December 14, 1961
COMMONWEALTH EX REL. WANKO, APPELLANT,
Appeal, No. 196, April T., 1961, from order of Court of Common Pleas of Cambria County, Sept. T., 1960, No. 701, in case of Commonwealth ex rel. Stephen Wanko v. Harry E. Russell, Superintendent. Order affirmed.
E. F. Walker, for appellant.
W. Louis Coppersmith, Assistant District Attorney, with him Ferdinand F. Bionaz, District Attorney, for appellee.
Before Ervin, Wright, Woodside, Watkins, Montgomery, and Flood, JJ. (rhodes, P.j., absent).
[ 196 Pa. Super. Page 566]
OPINION BY MONTGOMERY, J.
This is an appeal from an order dismissing a petition for habeas corpus. The petition alleges that the constitutional rights of the appellant have been violated
[ 196 Pa. Super. Page 567]
by the refusal of the lower court to issue a writ on the grounds that the appellant was not represented by counsel when he entered a plea of guilty to a charge of burglary on January 31, 1949. At that time appellant was eighteen years old.
There is nothing in the record to indicate that the appellant requested the assistance of counsel, and the testimony at the habeas corpus hearing indicates that the usual habit and custom of the Cambria County District Attorney's Office at that time, in case where there was no defense counsel, was to advise the defendant of his rights, inquire whether or not he wanted an attorney to represent him, and to locate one willing to do so if such was the defendant's desire. However, because of the passage of eleven years between the time of the plea and the time of the habeas corpus hearing, the Assistant District Attorney involved could not recall if this procedure had been followed in this specific case.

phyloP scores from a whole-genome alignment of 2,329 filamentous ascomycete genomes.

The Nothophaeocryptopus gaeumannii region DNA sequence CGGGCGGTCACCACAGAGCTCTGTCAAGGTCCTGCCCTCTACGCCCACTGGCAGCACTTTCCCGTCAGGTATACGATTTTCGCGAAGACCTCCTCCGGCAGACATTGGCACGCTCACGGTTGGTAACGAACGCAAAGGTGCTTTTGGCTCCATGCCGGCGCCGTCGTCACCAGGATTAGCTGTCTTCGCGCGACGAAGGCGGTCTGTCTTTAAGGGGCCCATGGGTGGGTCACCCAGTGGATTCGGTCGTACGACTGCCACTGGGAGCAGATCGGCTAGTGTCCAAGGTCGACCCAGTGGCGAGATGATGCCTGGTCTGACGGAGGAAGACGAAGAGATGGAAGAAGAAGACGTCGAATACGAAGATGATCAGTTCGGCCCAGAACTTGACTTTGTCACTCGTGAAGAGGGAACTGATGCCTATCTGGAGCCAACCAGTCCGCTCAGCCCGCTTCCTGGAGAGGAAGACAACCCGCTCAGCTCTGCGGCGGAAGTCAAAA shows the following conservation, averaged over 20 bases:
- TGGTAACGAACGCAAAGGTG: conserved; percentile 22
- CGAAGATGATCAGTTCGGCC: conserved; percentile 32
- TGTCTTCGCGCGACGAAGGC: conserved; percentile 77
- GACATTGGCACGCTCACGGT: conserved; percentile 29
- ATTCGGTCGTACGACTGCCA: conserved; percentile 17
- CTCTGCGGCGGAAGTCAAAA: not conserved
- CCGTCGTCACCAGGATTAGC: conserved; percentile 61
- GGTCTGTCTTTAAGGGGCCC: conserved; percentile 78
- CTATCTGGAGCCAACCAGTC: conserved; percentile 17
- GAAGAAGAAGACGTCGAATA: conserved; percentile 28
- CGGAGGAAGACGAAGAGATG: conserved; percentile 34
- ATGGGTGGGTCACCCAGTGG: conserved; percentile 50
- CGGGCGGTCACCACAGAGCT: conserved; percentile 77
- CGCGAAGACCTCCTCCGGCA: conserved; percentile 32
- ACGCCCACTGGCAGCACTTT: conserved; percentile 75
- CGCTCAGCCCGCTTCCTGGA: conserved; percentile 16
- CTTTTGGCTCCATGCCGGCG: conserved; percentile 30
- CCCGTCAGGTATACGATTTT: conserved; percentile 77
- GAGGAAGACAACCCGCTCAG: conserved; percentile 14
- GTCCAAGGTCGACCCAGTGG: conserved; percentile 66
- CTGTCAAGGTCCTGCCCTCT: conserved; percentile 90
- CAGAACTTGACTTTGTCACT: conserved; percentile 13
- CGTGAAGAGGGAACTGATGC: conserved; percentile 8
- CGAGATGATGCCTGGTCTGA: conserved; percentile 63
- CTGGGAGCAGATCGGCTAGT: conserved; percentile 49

Having pleaded guilty to the charge of burglary, after the circumstances of the offense were presented by the prosecutor, there was a discussion by the court that the appellant might be sentenced to an indeterminate term at White Hill, where upon the appellant made threatening and abusive remarks to the judges in open court. The sentence actually imposed was for commitment to the Western Penitentiary for a term of from ten to twenty years and a fine of $10,000.